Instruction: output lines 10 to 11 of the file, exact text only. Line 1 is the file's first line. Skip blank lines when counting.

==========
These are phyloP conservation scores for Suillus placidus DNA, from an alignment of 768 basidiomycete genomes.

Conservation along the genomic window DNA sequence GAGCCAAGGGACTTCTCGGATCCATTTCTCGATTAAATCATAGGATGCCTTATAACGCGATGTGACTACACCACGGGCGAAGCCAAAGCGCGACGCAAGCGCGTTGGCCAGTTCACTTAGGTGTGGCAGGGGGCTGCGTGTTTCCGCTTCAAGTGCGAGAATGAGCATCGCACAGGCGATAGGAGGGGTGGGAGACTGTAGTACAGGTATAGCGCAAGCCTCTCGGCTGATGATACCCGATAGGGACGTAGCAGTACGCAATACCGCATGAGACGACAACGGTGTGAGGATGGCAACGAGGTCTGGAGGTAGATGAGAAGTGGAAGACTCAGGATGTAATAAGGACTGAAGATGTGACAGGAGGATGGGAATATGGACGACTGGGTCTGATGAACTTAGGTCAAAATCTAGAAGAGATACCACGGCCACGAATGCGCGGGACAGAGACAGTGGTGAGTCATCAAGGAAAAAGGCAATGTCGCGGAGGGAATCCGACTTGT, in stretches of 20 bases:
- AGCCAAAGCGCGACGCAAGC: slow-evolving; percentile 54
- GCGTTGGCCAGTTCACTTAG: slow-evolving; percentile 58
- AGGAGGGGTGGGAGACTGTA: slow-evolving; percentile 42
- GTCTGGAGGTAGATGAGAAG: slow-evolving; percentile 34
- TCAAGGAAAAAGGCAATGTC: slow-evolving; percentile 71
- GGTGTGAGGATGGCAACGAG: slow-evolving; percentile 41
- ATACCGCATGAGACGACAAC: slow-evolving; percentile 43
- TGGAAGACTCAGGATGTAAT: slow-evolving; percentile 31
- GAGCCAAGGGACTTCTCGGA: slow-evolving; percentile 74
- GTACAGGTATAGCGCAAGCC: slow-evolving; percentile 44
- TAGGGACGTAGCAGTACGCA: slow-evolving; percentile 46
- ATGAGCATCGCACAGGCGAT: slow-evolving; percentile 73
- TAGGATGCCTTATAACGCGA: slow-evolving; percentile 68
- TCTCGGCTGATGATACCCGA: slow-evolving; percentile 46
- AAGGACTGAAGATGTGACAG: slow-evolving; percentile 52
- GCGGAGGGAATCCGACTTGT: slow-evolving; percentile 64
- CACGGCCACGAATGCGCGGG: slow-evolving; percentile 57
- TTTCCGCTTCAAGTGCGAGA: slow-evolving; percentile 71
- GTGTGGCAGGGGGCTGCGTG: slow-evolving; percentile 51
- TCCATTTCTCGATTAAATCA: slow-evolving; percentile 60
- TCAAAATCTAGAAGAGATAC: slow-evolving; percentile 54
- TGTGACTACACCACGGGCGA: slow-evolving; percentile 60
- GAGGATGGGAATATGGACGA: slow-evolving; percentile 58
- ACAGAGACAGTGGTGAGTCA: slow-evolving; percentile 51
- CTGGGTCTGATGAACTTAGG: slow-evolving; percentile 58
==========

- TGGAAGACTCAGGATGTAAT: slow-evolving; percentile 31
- GAGCCAAGGGACTTCTCGGA: slow-evolving; percentile 74